This post is part two of 5 Reasons Manufacturers Have a Poor Leadership Team. In part one we focused on reasons that are reflective of the leader’s work ethic. This week we share reasons that are reflective of the hiring manager’s perception of the leader’s character.
Here are the remaining reasons:
3. Loyalty – We often have co-workers with whom we have shared challenging experiences; which inevitably creates a bond. As a result of that bond, we unconsciously develop a positive bias towards our co-workers. This is understandable, if you see someone display positive character traits you will develop trust, respect, and admiration for them. However, we must never develop a level of bias that blinds us from the reality of their capabilities. We can trust someone’s character, but we must not lose sight of their competence in performing the duties of a leadership role.
4. Relationship – There are times that leaders are promoted because of their internal relationships within the company. The organization should have a system that is rid of outside influences. The leader with the right skills and character should be selected, as opposed to someone merely due to their internal ties to the organization.
5. Availability – When the need to fill a role arises, and we have the burden of everyday business, we sometimes succumb to the path of least resistance. This means we end up selecting a candidate that is readily accessible to us. Leaders often feel they do not have the time to dedicate to an extensive search; in other cases, leaders just do not have the support or even the awareness of what the ideal candidate might look like. Instead, they are rushed or become content with just filling the role and delegating the responsibilities that are overwhelming them.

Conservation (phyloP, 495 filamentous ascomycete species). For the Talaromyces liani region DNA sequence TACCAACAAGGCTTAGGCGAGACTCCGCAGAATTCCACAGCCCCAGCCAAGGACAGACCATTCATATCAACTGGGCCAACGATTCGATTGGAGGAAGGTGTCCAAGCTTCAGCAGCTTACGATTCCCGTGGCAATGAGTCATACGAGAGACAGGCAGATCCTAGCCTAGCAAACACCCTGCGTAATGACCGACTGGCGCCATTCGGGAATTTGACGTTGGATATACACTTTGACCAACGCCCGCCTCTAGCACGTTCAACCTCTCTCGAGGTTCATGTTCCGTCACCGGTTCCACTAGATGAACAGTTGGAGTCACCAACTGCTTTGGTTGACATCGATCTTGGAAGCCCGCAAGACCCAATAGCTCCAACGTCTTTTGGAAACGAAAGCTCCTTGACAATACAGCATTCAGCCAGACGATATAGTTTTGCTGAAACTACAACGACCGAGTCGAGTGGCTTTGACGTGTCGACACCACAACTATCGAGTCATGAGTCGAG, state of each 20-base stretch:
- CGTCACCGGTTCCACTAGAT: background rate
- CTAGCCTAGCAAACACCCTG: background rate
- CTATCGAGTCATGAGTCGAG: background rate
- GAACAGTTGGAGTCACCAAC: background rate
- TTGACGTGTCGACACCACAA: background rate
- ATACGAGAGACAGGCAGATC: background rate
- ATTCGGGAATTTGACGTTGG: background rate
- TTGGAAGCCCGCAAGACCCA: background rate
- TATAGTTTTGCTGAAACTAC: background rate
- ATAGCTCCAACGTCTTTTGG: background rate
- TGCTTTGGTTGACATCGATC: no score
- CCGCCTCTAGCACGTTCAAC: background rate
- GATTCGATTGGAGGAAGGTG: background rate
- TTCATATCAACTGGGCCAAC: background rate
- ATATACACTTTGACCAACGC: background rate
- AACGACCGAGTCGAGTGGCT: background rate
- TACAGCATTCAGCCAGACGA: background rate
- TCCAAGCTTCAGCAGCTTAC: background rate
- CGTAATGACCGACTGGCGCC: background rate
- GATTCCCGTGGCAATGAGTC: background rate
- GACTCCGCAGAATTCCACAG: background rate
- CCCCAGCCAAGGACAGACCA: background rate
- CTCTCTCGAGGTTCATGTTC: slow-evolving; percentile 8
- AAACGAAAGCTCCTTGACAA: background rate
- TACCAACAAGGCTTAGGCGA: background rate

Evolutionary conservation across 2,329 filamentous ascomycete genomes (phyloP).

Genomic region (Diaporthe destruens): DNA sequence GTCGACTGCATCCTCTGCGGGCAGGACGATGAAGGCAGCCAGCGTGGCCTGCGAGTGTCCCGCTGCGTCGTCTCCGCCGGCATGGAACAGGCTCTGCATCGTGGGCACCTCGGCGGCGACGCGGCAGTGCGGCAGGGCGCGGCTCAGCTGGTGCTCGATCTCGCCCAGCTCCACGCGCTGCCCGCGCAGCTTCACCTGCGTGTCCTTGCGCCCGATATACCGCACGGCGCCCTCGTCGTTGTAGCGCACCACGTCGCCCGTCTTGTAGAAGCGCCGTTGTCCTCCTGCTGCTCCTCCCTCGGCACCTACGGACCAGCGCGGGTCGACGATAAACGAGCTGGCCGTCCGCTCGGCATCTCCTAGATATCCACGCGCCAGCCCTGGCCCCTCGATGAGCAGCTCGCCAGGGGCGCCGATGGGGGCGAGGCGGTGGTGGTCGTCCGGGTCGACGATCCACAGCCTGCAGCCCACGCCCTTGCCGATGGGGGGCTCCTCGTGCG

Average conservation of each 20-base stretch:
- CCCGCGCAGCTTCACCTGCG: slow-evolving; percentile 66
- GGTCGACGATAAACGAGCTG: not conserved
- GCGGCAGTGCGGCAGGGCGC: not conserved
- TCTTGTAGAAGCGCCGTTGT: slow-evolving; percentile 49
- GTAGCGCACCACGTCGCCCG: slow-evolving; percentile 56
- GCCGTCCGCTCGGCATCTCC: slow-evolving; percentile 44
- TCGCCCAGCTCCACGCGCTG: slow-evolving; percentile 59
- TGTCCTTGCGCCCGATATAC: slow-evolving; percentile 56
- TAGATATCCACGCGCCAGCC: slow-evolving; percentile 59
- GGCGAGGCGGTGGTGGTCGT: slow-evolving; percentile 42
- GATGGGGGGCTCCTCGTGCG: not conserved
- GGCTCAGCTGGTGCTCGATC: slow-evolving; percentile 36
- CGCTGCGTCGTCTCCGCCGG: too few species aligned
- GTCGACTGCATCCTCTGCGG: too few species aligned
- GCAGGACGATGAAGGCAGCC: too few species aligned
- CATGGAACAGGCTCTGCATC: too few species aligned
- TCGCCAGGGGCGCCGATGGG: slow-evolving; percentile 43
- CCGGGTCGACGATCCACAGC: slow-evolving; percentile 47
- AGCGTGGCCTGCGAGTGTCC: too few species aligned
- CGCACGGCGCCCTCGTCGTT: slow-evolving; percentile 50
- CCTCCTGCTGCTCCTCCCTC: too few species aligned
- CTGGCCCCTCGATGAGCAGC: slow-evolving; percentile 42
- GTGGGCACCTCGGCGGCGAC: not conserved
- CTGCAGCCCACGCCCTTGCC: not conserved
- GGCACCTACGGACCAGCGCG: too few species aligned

Every time a hiring manager promotes a leader for one of these reasons they are potentially fostering poor leadership.
The reality is that many employees accept being promoted because they feel obligated to accept. In other cases, it is because they want certain things that come with the role such as compensation, perks, status, etc., but those reasons are not sustainable and over time these individuals more often than not will either fail or lose interest. When you promote someone to a leadership position, you, as their leader, have a duty to set them up for success; otherwise, you are displaying poor leadership. When selecting a candidate for a leadership role, a critical role that influences a team, leaders should promote employees for the right reasons and strive to find a candidate that fits the company because of their character and the role because of their competency.
Here is a quote to ponder:
“The better you are at surrounding yourself with people with high potential, the greater your chance for success” – John Maxwell
If you have concerns about the leaders in your team and would like to discuss your situation, please schedule a call.
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